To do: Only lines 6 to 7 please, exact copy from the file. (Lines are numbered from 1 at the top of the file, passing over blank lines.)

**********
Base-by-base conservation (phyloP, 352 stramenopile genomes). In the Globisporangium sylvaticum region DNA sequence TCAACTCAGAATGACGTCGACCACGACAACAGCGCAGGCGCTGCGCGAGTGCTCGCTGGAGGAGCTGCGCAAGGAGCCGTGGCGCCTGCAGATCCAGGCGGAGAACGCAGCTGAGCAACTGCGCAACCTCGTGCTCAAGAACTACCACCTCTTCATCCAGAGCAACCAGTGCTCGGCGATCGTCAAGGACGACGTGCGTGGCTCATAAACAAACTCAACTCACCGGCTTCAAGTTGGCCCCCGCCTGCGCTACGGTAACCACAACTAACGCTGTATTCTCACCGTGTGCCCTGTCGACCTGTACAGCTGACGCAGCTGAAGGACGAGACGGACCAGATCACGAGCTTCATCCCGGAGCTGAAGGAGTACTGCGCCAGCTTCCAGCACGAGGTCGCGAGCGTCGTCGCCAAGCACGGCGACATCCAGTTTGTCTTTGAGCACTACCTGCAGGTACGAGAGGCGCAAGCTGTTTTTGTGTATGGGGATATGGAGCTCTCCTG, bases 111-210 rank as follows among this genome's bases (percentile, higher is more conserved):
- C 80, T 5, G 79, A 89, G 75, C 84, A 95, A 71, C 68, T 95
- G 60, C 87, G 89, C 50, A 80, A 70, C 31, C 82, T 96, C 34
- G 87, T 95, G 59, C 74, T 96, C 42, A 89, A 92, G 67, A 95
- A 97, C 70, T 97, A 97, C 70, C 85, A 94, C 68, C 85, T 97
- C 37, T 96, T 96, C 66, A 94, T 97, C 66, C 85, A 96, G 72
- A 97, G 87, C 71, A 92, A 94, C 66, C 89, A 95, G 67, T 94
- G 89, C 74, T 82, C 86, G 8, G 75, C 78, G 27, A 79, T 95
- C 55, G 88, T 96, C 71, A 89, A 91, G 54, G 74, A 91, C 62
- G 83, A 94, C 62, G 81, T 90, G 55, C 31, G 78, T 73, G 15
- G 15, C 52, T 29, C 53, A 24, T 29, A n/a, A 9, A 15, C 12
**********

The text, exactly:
- C 37, T 96, T 96, C 66, A 94, T 97, C 66, C 85, A 96, G 72
- A 97, G 87, C 71, A 92, A 94, C 66, C 89, A 95, G 67, T 94